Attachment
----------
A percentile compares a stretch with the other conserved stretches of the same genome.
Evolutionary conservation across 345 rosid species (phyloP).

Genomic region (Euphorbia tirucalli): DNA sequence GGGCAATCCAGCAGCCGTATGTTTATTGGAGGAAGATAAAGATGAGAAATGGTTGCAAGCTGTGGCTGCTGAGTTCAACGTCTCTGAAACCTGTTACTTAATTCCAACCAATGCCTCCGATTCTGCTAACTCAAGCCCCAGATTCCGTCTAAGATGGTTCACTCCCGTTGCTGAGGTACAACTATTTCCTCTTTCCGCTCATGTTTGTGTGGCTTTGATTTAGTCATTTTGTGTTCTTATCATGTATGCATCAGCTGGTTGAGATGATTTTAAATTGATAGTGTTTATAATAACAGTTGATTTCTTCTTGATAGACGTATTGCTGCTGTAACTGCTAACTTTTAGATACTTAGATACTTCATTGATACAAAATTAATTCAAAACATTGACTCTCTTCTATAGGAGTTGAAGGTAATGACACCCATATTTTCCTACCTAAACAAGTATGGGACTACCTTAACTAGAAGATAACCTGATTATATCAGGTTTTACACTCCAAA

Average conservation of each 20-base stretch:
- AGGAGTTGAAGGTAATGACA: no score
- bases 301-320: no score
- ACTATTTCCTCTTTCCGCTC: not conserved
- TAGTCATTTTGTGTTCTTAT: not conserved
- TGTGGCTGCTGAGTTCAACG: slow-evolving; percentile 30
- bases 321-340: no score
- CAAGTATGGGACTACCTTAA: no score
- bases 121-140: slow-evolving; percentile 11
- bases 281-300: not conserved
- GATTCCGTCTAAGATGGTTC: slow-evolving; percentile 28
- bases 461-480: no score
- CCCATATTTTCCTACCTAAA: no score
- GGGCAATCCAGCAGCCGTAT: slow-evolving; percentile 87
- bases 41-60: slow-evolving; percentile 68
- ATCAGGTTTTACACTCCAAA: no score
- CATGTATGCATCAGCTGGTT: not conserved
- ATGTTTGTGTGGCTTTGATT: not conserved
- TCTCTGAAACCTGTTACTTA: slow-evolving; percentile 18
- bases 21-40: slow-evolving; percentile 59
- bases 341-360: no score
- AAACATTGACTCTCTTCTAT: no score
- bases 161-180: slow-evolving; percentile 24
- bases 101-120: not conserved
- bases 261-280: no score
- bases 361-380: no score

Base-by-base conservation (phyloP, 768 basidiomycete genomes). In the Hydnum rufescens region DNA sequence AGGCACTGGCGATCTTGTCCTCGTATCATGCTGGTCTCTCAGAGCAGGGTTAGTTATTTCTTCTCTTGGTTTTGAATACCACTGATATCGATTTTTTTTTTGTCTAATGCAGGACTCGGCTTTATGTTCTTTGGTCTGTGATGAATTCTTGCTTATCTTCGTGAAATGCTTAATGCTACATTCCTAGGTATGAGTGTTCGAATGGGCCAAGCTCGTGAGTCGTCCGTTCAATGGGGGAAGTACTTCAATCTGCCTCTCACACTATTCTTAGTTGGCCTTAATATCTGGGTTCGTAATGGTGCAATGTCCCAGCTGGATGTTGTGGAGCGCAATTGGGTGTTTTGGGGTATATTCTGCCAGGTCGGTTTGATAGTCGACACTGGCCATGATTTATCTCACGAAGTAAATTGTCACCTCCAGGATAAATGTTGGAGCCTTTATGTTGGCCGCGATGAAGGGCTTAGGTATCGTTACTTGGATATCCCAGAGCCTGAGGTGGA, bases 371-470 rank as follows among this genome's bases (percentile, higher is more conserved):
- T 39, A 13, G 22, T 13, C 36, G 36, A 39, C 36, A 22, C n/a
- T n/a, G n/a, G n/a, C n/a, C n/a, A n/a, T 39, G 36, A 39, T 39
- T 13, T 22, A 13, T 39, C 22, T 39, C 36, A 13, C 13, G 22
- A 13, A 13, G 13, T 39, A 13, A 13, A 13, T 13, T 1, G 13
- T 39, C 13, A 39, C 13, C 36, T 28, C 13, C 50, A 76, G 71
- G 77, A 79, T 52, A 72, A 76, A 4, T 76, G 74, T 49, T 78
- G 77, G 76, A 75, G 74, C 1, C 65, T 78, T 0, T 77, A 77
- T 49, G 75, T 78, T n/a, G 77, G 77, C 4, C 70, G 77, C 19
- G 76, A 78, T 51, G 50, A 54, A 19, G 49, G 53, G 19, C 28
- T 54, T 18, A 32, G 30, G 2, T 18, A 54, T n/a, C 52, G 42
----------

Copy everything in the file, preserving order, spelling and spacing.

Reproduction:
A percentile compares a stretch with the other conserved stretches of the same genome.
Evolutionary conservation across 345 rosid species (phyloP).

Genomic region (Euphorbia tirucalli): DNA sequence GGGCAATCCAGCAGCCGTATGTTTATTGGAGGAAGATAAAGATGAGAAATGGTTGCAAGCTGTGGCTGCTGAGTTCAACGTCTCTGAAACCTGTTACTTAATTCCAACCAATGCCTCCGATTCTGCTAACTCAAGCCCCAGATTCCGTCTAAGATGGTTCACTCCCGTTGCTGAGGTACAACTATTTCCTCTTTCCGCTCATGTTTGTGTGGCTTTGATTTAGTCATTTTGTGTTCTTATCATGTATGCATCAGCTGGTTGAGATGATTTTAAATTGATAGTGTTTATAATAACAGTTGATTTCTTCTTGATAGACGTATTGCTGCTGTAACTGCTAACTTTTAGATACTTAGATACTTCATTGATACAAAATTAATTCAAAACATTGACTCTCTTCTATAGGAGTTGAAGGTAATGACACCCATATTTTCCTACCTAAACAAGTATGGGACTACCTTAACTAGAAGATAACCTGATTATATCAGGTTTTACACTCCAAA

Average conservation of each 20-base stretch:
- AGGAGTTGAAGGTAATGACA: no score
- bases 301-320: no score
- ACTATTTCCTCTTTCCGCTC: not conserved
- TAGTCATTTTGTGTTCTTAT: not conserved
- TGTGGCTGCTGAGTTCAACG: slow-evolving; percentile 30
- bases 321-340: no score
- CAAGTATGGGACTACCTTAA: no score
- bases 121-140: slow-evolving; percentile 11
- bases 281-300: not conserved
- GATTCCGTCTAAGATGGTTC: slow-evolving; percentile 28
- bases 461-480: no score
- CCCATATTTTCCTACCTAAA: no score
- GGGCAATCCAGCAGCCGTAT: slow-evolving; percentile 87
- bases 41-60: slow-evolving; percentile 68
- ATCAGGTTTTACACTCCAAA: no score
- CATGTATGCATCAGCTGGTT: not conserved
- ATGTTTGTGTGGCTTTGATT: not conserved
- TCTCTGAAACCTGTTACTTA: slow-evolving; percentile 18
- bases 21-40: slow-evolving; percentile 59
- bases 341-360: no score
- AAACATTGACTCTCTTCTAT: no score
- bases 161-180: slow-evolving; percentile 24
- bases 101-120: not conserved
- bases 261-280: no score
- bases 361-380: no score

Base-by-base conservation (phyloP, 768 basidiomycete genomes). In the Hydnum rufescens region DNA sequence AGGCACTGGCGATCTTGTCCTCGTATCATGCTGGTCTCTCAGAGCAGGGTTAGTTATTTCTTCTCTTGGTTTTGAATACCACTGATATCGATTTTTTTTTTGTCTAATGCAGGACTCGGCTTTATGTTCTTTGGTCTGTGATGAATTCTTGCTTATCTTCGTGAAATGCTTAATGCTACATTCCTAGGTATGAGTGTTCGAATGGGCCAAGCTCGTGAGTCGTCCGTTCAATGGGGGAAGTACTTCAATCTGCCTCTCACACTATTCTTAGTTGGCCTTAATATCTGGGTTCGTAATGGTGCAATGTCCCAGCTGGATGTTGTGGAGCGCAATTGGGTGTTTTGGGGTATATTCTGCCAGGTCGGTTTGATAGTCGACACTGGCCATGATTTATCTCACGAAGTAAATTGTCACCTCCAGGATAAATGTTGGAGCCTTTATGTTGGCCGCGATGAAGGGCTTAGGTATCGTTACTTGGATATCCCAGAGCCTGAGGTGGA, bases 371-470 rank as follows among this genome's bases (percentile, higher is more conserved):
- T 39, A 13, G 22, T 13, C 36, G 36, A 39, C 36, A 22, C n/a
- T n/a, G n/a, G n/a, C n/a, C n/a, A n/a, T 39, G 36, A 39, T 39
- T 13, T 22, A 13, T 39, C 22, T 39, C 36, A 13, C 13, G 22
- A 13, A 13, G 13, T 39, A 13, A 13, A 13, T 13, T 1, G 13
- T 39, C 13, A 39, C 13, C 36, T 28, C 13, C 50, A 76, G 71
- G 77, A 79, T 52, A 72, A 76, A 4, T 76, G 74, T 49, T 78
- G 77, G 76, A 75, G 74, C 1, C 65, T 78, T 0, T 77, A 77
- T 49, G 75, T 78, T n/a, G 77, G 77, C 4, C 70, G 77, C 19
- G 76, A 78, T 51, G 50, A 54, A 19, G 49, G 53, G 19, C 28
- T 54, T 18, A 32, G 30, G 2, T 18, A 54, T n/a, C 52, G 42